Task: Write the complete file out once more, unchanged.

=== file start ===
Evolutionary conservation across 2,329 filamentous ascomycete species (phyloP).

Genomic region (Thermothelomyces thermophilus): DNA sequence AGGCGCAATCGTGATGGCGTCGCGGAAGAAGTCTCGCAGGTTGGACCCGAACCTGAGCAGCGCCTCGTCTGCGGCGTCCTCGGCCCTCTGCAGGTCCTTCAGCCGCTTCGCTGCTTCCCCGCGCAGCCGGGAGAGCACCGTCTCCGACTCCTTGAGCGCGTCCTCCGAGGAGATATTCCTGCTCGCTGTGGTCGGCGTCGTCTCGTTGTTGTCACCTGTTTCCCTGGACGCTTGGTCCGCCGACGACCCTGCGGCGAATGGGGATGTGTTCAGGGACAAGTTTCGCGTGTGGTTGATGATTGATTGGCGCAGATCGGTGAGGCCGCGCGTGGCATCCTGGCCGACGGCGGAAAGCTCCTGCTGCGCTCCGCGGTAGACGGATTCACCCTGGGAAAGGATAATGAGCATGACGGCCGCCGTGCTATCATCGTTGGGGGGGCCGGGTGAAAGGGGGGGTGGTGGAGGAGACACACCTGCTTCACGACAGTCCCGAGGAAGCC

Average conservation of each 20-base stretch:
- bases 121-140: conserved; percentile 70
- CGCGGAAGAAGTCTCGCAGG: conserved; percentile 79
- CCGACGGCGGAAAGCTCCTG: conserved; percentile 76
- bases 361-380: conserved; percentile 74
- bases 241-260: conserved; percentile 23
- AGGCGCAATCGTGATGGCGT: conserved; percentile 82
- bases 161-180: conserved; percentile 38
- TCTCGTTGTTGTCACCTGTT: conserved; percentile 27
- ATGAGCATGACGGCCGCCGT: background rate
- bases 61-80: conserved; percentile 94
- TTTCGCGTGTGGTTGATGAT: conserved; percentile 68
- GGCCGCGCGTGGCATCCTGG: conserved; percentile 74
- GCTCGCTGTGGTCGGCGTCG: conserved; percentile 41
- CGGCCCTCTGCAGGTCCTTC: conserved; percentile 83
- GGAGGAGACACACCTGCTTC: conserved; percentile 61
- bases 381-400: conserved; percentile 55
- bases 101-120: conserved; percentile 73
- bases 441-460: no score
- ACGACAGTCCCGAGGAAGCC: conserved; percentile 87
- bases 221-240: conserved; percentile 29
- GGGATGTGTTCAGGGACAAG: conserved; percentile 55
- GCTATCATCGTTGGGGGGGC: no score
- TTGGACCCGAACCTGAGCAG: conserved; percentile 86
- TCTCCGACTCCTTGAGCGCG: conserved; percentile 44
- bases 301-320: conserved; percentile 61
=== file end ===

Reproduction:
Evolutionary conservation across 2,329 filamentous ascomycete species (phyloP).

Genomic region (Thermothelomyces thermophilus): DNA sequence AGGCGCAATCGTGATGGCGTCGCGGAAGAAGTCTCGCAGGTTGGACCCGAACCTGAGCAGCGCCTCGTCTGCGGCGTCCTCGGCCCTCTGCAGGTCCTTCAGCCGCTTCGCTGCTTCCCCGCGCAGCCGGGAGAGCACCGTCTCCGACTCCTTGAGCGCGTCCTCCGAGGAGATATTCCTGCTCGCTGTGGTCGGCGTCGTCTCGTTGTTGTCACCTGTTTCCCTGGACGCTTGGTCCGCCGACGACCCTGCGGCGAATGGGGATGTGTTCAGGGACAAGTTTCGCGTGTGGTTGATGATTGATTGGCGCAGATCGGTGAGGCCGCGCGTGGCATCCTGGCCGACGGCGGAAAGCTCCTGCTGCGCTCCGCGGTAGACGGATTCACCCTGGGAAAGGATAATGAGCATGACGGCCGCCGTGCTATCATCGTTGGGGGGGCCGGGTGAAAGGGGGGGTGGTGGAGGAGACACACCTGCTTCACGACAGTCCCGAGGAAGCC

Average conservation of each 20-base stretch:
- bases 121-140: conserved; percentile 70
- CGCGGAAGAAGTCTCGCAGG: conserved; percentile 79
- CCGACGGCGGAAAGCTCCTG: conserved; percentile 76
- bases 361-380: conserved; percentile 74
- bases 241-260: conserved; percentile 23
- AGGCGCAATCGTGATGGCGT: conserved; percentile 82
- bases 161-180: conserved; percentile 38
- TCTCGTTGTTGTCACCTGTT: conserved; percentile 27
- ATGAGCATGACGGCCGCCGT: background rate
- bases 61-80: conserved; percentile 94
- TTTCGCGTGTGGTTGATGAT: conserved; percentile 68
- GGCCGCGCGTGGCATCCTGG: conserved; percentile 74
- GCTCGCTGTGGTCGGCGTCG: conserved; percentile 41
- CGGCCCTCTGCAGGTCCTTC: conserved; percentile 83
- GGAGGAGACACACCTGCTTC: conserved; percentile 61
- bases 381-400: conserved; percentile 55
- bases 101-120: conserved; percentile 73
- bases 441-460: no score
- ACGACAGTCCCGAGGAAGCC: conserved; percentile 87
- bases 221-240: conserved; percentile 29
- GGGATGTGTTCAGGGACAAG: conserved; percentile 55
- GCTATCATCGTTGGGGGGGC: no score
- TTGGACCCGAACCTGAGCAG: conserved; percentile 86
- TCTCCGACTCCTTGAGCGCG: conserved; percentile 44
- bases 301-320: conserved; percentile 61